If you are in desperate need of a holiday, chances are your taste buds are too. Just as New Zealand is famed for it’s body, vibrancy, and purity, so is its wine. The industry contributes more than $1.5 billion to the national economy each year. Dotted throughout the South Island are hundreds of wineries, each with their own story to tell, and each region with their own unique terrain. We’ve put together a comprehensive guide to get you started before you take to the road. And a little tip… it’s not all sauvignon blanc!
The Nelson wine region is made up of the sub-regions of Moutere Hills, Waimea Plains and the Tasman Bay coastline where you can find almost 30 wineries. With its 200 year-long history, vintners of the region have enjoyed widespread recognition and created award-winning produce. It’s a compact region with less than an hour’s drive from top to bottom. You could experience the region in a day, but we think it deserves at least a few. The region enjoys high sunshine hours and a cool coastal climate which makes for rich flavours in the most elegant of drops. Add to that the stunning backdrop of Tasman Bay and you have a natural synergy which any wine-lover will cherish.
Total area: 11 square kilometres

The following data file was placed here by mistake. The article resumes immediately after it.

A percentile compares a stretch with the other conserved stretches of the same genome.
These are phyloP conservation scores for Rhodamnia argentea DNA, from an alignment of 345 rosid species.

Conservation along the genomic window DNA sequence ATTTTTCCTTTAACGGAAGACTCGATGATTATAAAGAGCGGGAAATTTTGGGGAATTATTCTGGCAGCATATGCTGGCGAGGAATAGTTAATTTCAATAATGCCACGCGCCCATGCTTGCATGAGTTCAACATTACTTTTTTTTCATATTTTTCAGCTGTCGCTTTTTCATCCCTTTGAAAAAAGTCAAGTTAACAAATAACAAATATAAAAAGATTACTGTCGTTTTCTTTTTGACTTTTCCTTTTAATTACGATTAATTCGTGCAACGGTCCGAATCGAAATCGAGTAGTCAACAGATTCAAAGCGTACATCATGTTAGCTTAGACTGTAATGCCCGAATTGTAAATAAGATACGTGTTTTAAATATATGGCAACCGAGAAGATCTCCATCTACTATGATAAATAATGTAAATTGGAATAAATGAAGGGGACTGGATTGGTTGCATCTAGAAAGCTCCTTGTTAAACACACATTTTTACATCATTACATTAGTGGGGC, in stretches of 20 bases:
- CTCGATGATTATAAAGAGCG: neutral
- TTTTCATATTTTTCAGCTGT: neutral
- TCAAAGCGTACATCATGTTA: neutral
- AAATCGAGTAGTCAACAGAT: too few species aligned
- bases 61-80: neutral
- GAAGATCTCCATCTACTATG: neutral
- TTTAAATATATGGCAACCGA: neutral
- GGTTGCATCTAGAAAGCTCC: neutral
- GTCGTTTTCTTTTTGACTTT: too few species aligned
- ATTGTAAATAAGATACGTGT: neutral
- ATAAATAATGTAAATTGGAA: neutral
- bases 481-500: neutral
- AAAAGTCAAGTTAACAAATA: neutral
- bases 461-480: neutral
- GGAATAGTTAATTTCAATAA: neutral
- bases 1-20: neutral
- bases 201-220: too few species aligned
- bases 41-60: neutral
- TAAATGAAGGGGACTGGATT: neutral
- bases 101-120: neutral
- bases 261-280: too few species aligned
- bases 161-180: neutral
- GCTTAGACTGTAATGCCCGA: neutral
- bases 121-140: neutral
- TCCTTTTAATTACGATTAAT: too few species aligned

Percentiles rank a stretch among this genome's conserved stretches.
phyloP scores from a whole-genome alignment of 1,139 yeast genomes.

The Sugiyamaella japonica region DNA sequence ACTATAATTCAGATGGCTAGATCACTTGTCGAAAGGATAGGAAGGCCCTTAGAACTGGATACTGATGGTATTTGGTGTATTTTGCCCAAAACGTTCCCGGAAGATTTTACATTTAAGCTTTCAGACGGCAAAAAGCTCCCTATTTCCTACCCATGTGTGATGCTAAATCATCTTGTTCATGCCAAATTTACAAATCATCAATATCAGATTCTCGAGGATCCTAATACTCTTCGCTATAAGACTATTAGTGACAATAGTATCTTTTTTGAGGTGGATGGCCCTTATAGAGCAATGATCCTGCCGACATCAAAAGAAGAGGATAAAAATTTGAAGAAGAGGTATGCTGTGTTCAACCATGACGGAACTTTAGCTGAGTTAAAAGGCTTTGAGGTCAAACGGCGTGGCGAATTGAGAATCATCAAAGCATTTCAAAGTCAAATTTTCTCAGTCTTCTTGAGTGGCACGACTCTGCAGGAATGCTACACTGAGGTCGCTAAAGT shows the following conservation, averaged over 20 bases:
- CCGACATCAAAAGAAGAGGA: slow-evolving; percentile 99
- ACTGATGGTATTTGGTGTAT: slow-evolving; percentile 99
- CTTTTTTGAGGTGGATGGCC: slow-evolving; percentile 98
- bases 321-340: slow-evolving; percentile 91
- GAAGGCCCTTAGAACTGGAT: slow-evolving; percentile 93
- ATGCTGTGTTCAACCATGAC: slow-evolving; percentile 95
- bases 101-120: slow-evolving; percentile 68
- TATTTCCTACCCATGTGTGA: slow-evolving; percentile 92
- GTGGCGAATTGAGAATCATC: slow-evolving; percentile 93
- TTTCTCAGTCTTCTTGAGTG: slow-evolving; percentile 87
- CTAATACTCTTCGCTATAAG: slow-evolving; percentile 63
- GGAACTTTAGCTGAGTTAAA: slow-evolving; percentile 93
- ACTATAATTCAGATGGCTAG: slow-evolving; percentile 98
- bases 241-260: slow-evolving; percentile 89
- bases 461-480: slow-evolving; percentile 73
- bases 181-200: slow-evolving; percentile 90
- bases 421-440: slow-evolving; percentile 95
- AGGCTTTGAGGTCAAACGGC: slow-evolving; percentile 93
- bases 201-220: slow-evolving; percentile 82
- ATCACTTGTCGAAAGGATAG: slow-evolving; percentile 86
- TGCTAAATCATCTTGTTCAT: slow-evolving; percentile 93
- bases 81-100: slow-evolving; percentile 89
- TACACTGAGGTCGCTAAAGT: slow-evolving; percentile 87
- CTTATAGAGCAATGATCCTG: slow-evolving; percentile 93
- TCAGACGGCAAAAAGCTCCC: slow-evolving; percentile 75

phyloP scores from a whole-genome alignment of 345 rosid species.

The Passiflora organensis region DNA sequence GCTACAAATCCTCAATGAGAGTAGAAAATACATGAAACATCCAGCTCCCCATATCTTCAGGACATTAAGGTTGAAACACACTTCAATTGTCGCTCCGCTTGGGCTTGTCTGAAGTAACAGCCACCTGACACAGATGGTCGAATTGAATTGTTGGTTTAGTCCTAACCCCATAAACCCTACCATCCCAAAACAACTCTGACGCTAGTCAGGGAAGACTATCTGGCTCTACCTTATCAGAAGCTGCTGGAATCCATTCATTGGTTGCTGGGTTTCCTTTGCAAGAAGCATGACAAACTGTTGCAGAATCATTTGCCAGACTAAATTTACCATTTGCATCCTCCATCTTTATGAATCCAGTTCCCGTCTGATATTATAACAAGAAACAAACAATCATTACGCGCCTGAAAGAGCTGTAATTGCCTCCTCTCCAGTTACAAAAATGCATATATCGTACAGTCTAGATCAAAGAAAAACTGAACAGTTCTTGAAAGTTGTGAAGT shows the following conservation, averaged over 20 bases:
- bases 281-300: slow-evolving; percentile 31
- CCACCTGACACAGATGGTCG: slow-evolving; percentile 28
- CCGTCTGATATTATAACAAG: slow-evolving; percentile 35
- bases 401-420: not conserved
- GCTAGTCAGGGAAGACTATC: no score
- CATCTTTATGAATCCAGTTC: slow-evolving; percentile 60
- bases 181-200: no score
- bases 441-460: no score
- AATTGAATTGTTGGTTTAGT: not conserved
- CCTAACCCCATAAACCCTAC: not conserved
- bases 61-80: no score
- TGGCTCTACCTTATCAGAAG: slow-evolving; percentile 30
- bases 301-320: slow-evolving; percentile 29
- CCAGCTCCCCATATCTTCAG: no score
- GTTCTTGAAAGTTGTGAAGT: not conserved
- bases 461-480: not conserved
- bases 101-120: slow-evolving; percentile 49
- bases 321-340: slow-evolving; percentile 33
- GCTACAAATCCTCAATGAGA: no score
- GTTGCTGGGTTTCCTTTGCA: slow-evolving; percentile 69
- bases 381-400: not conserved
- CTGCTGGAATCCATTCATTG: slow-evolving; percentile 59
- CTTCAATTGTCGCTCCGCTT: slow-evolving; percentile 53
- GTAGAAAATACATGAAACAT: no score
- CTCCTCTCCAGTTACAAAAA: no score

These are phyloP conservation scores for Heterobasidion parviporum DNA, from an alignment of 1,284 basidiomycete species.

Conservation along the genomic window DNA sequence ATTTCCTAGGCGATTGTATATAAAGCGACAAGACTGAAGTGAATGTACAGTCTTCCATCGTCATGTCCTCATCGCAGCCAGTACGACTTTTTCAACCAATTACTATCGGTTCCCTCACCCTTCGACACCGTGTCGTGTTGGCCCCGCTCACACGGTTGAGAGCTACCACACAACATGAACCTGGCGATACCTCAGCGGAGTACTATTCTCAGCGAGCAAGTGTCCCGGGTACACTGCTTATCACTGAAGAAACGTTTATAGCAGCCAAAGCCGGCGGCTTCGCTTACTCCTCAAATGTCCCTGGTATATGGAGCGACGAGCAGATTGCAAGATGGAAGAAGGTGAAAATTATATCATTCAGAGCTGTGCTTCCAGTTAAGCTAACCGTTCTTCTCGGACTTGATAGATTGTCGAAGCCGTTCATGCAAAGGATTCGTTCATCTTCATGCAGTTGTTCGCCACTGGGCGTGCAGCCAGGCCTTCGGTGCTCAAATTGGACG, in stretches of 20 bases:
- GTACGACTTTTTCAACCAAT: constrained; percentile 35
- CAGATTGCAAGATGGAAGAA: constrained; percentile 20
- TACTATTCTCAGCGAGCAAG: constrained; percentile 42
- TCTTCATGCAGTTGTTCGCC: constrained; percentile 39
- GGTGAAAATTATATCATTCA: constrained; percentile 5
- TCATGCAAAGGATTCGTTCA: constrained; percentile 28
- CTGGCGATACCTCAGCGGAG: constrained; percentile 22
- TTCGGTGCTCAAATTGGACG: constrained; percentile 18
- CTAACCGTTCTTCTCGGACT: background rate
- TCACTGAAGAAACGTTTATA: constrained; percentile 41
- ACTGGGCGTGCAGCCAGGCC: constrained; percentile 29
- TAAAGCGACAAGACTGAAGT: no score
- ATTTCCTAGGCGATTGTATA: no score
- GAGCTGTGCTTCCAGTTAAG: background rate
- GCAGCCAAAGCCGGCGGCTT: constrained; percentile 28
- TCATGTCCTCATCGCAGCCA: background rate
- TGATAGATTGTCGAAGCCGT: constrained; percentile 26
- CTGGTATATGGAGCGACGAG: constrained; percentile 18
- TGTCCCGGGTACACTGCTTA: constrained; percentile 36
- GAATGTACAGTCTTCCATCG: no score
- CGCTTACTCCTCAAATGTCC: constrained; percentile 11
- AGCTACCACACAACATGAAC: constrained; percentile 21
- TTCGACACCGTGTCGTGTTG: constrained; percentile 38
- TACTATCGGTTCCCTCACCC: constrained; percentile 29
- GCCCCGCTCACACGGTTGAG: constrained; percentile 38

What’s grown here? Sauvignon Blanc (55%), Pinot Noir (16%), Pinot Gris (11%), Chardonnay (10%), Other varieties (8%)
Neudorf – Drive through hop gardens, apple orchards and berry farms to find yourself at Neudorf’s cellar door just outside the creative village of Upper Moutere. The team claims to run on a great deal of hard work, good luck, and a lot of fun. And it’s paid off, with The Real Review naming their 2019 Chardonnay New Zealand’s best. Visit the cellar door for a taste – they’ll happily arrange postage for the case you’ll no doubt want to ship home.
Gravity – In their own words “innovative winemaking meets minimal intervention” at Gravity Winery. The name says it all, Gravity is just one of two state of art gravity fed wineries in Australasia. A winery and tasting tour will take you through the four levels of tanks and barrels until you arrive at the cellar door where you can pair a nice drop with a tasting platter, savoury or sweet.
Renting a car for your South Island holiday is a great way to explore the island and visit the wineries at your own pace. It goes without saying that we are all about responsible drinking and never hitting the road if you are under the influence. There are a range of day tours available that allow you to enjoy the region’s wines with an experienced local as your driver and guide. But to add some spice to the notes of your day, we recommend renting a vintage scooter or classic car.
It makes sense that when we think about New Zealand wine, the first thing that comes to mind is a Marlborough sauvignon blanc. Not only is it by far the biggest wine region of New Zealand, but 80% of the wine in this region is exactly that… sauvignon blanc. Marlborough is one of New Zealand’s most sunny and dry regions. The soil is fertile, leading to flavours so vivid you can almost see the flowers and fruits that come through with each sip.
Total area: 278 square kilometres
What’s grown here? Savignon Blanc (80%), Pinot Noir (10%), Pinot Gris (4%), Chardonnay (4%), Other varieties (2%)